During his keynote speech at the Vancouver Resource Investment Conference, Peter Schiff said we are at the beginning of the end.
The Fed appears to have paused interest rate hikes in order to save the stock market. The markets have reacted positively and a lot of analysts seem to think we’re out of the wood. But Peter traces the moves of the Federal Reserve all the way back to the first rate hike of December 2015 and shows how the central bank has put us on a path toward a financial crisis that will be bigger than 2008. Peter insists he’s been right about what would happen all along, it’s just taken us a little longer to get here than he expected.
Tocqueville Management Corp. chairman John Hathaway says the growing US government debt to GDP ratio poses “the most viable threat” to the US economy.
In his fourth-quarter investment letter, Hathaway said the ballooning US debt, coupled with a bear market and a recession, will likely weaken the dollar and send gold much higher in the near future.
Wall Street has been on a roller coaster ride over the last few months. If you listen to the pundits on the financial networks, you’ll hear the word “volatile” used over and over again. That word certainly seems to describe the current state of US stock markets and in a broader sense the economy. But during a recent interview on RT News with Rick Sanchez, Peter Schiff said it’s not that the economy is volatile. It’s actually a bubble. And we are on the verge of a bigger crisis than the one we went through in 2008.
There was no Santa Clause rally on Christmas Eve. Instead, US stock markets continued to tank. The Dow Jones dropped 653 points. The S&P 500 fell another 2.7% and officially entered into bear territory. It was the worst Christmas Eve’s on Wall Street in history. The Washington Post put it in stark terms.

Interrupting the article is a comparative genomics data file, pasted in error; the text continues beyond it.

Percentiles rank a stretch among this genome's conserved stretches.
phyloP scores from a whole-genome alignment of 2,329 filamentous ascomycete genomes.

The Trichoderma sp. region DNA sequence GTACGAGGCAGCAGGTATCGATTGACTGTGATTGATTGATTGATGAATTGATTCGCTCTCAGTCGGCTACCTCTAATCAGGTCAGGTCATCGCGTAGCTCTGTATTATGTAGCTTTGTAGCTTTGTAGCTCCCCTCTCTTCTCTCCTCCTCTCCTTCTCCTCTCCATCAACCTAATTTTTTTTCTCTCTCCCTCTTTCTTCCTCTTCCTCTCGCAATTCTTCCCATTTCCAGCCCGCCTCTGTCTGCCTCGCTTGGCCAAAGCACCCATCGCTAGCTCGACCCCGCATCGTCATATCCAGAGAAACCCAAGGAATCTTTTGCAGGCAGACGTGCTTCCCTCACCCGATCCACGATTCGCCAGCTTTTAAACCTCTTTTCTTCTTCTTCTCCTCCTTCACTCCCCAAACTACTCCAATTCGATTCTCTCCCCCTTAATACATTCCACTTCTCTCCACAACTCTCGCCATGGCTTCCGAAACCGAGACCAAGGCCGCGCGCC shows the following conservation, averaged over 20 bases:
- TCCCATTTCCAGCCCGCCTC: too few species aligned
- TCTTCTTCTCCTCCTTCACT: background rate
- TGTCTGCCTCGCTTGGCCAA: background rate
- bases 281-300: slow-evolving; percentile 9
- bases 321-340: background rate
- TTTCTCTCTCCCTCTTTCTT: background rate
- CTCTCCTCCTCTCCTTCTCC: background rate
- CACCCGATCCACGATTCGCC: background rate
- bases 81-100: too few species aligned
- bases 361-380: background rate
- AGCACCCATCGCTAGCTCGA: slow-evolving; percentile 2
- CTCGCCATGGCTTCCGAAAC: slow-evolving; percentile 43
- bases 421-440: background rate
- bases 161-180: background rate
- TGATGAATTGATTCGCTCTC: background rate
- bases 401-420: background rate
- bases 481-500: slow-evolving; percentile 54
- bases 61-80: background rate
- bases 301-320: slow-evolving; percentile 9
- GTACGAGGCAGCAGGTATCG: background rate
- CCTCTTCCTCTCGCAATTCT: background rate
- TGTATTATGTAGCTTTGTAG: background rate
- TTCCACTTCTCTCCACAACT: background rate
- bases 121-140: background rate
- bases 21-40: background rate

By the end of Monday’s shortened holiday trading session, the great bull market that began in the lows of March 2009 lay lifeless, capping a three-week, 16 percent sell-off of the S&P 500.”
As Peter Schiff put it, “The Grinch stole the Santa Clause rally.”
The mainstream is starting to get a little bit nervous. As we reported yesterday, a CNBC interview with DoubleLine Capital founder Jeffrey Gundlach got the mainstream talking about the possibility of a bear market. There is also increasing concern about a looming recession. In a recent New York Times survey, almost half of the 134 CEOs polled said they thought the country could be in a recession by the end of the year.
Peter Schiff has been warning about a recession for months. In October, he said the recession that’s coming is going to be brutal. On Monday, Peter appeared on Fox Business with Lisa Kennedy to talk about the coming crisis and its political ramifications.
This is shaping up to be a December to remember.
Wall Street is on pace for its worst December since 1980.
Reuters surveyed more than 60 currency analysts and the consensus was that the dollar would be weaker against major currencies in a year. The exchange strategists say slowing economic growth in the US will drag the greenback down in 2019.
The stock market got a nice bump on Monday with the news that there was a “truce” in the trade war. That lasted all of one day. The markets tanked on Tuesday as investors realized the “truce” really didn’t mean anything. The Dow Jones plunged 799 points, a 3.1% drop. The S&P 500 declined 3.2%, while the Nasdaq was down 3.8%. As one news outlet put it, “investors are quickly realizing that the US-China trade war is not over. The tariffs already put in place remain. And new tariffs could be implemented if the two sides fail to make progress.”
Well, yeah. Duh.
In his latest podcast, Peter Schiff said he wasn’t surprised at all by the drop.
Bankers, investors and executives are increasingly worried about corporate debt, according to a Reuters report.
Specifically, the concerns center around “leveraged lending.” These are loans made to firms already deeply in debt. Think subprime loans for corporations. As the Reuters report put it, “the concern is that the loans would be difficult to either collect or resell in a downturn, putting both the borrower and lender at risk.”